ADB: Asia Headed For Mild Recovery In 2010

MANILA, Philippines (AP) -- Asia is set for a mild economic recovery from the global financial crisis in 2010 after bottoming out this year, the Asian Development Bank's chief economist said Thursday.

"Clearly now we are in the transition from recession to recovery," Jong-Wha Lee said.

The crisis was "bottoming out in many Asian countries ... but 2010 will see mild recovery," he told reporters at the bank's headquarters in Manila.

However, sustained economic growth will take longer to achieve because Western industrialized countries, the main markets for Asian exports, will continue to struggle with "the worst recession since World War II," he said.

"We all understand (that) in 2009, these industrial countries will suffer from unprecedented recession synchronized across the three major regions -- the U.S., Japan and Europe."

Lee said the bank, founded in 1966 to fight poverty, is now forecasting a contraction in Europe this year of 4 to 5 percent compared with its March forecast of a 2.6 percent contraction. The U.S. economy was expected to contract by 3 percent.

The ADB forecasts 3.4 percent growth for developing Asia in 2009, down from 6.3 percent in 2008. "This is relatively better than other regions in the world," Lee said.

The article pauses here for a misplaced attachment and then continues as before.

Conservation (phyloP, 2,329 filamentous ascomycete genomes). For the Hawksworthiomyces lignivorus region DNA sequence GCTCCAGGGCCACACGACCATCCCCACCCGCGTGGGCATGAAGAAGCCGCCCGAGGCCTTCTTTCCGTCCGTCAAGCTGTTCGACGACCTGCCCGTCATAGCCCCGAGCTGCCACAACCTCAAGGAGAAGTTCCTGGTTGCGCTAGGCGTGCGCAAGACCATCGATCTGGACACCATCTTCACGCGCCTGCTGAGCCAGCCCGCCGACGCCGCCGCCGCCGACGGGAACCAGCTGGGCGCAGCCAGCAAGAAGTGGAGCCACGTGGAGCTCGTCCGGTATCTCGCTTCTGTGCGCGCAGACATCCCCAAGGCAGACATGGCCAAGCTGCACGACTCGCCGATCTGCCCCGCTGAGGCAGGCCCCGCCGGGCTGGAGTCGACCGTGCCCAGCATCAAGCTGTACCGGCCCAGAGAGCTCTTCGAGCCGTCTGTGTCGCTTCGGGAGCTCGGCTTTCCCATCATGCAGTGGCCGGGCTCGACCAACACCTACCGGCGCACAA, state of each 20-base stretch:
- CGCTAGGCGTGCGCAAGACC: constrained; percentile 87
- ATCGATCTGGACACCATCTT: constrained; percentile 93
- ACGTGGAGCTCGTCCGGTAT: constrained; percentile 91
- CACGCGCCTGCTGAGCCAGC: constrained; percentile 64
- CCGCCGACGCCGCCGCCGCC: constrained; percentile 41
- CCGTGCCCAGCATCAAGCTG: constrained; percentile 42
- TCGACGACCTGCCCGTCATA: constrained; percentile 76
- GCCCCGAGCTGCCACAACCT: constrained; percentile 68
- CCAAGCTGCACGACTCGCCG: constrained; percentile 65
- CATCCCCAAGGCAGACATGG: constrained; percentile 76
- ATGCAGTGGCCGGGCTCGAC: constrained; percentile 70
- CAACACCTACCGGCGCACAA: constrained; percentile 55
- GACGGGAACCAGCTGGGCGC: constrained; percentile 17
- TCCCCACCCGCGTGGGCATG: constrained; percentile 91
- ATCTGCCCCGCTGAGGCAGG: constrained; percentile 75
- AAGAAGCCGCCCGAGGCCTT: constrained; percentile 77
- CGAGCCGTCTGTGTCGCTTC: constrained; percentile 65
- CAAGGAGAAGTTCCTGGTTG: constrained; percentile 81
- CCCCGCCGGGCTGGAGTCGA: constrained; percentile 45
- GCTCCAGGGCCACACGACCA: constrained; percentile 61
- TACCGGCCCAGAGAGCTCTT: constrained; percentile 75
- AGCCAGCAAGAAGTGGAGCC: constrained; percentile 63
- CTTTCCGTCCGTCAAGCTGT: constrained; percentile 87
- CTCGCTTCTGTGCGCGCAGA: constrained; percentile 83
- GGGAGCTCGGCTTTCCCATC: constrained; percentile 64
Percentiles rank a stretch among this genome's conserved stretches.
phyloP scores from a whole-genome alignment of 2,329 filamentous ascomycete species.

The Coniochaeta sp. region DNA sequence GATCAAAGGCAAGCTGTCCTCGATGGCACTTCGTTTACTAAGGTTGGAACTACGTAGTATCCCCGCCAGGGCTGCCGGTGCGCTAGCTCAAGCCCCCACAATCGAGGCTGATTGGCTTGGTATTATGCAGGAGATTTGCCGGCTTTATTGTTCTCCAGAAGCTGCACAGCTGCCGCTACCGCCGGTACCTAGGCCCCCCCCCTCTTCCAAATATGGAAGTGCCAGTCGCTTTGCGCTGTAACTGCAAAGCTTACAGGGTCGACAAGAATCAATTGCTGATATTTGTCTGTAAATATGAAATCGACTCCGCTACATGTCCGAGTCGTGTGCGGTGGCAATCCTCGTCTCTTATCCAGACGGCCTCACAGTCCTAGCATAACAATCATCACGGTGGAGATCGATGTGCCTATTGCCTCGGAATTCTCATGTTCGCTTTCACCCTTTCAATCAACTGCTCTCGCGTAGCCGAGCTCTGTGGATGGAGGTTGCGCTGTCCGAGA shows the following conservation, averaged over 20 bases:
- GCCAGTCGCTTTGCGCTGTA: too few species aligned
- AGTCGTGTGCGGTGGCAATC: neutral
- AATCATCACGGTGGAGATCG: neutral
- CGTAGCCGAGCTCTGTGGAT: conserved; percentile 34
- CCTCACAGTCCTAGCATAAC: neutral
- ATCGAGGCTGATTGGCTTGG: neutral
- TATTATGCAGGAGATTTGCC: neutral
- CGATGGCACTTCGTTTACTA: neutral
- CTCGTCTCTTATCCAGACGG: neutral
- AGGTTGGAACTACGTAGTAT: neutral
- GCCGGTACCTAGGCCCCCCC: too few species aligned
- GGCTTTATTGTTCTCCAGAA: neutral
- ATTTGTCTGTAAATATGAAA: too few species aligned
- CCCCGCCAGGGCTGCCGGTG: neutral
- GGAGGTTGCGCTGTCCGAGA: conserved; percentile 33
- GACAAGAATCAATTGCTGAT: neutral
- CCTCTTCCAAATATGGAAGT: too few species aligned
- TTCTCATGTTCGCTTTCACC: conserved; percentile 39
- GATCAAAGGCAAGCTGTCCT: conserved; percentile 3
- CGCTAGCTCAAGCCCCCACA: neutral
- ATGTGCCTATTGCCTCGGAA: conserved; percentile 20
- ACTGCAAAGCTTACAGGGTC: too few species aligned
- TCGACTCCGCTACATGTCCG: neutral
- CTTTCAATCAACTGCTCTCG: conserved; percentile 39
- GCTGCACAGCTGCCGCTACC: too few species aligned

He said the Manila-based lender is advising Asian government to continue their economic stimulus packages while building social safety nets, developing the financial markets, supporting small and medium enterprises especially in the service sector and adapting flexible foreign exchange policies to help in the recovery.

"The most important thing is to revitalize the domestic industry serving the domestic market," he said. "How to strengthen the domestic and regional demand in Asia to provide another source of Asia's growth -- this will be the big challenge."

However, he said "Asia alone cannot be the engine of Asia's growth."

There was a need, Lee said, for Asia to work with industrialized countries to revive global demand for long-term growth.

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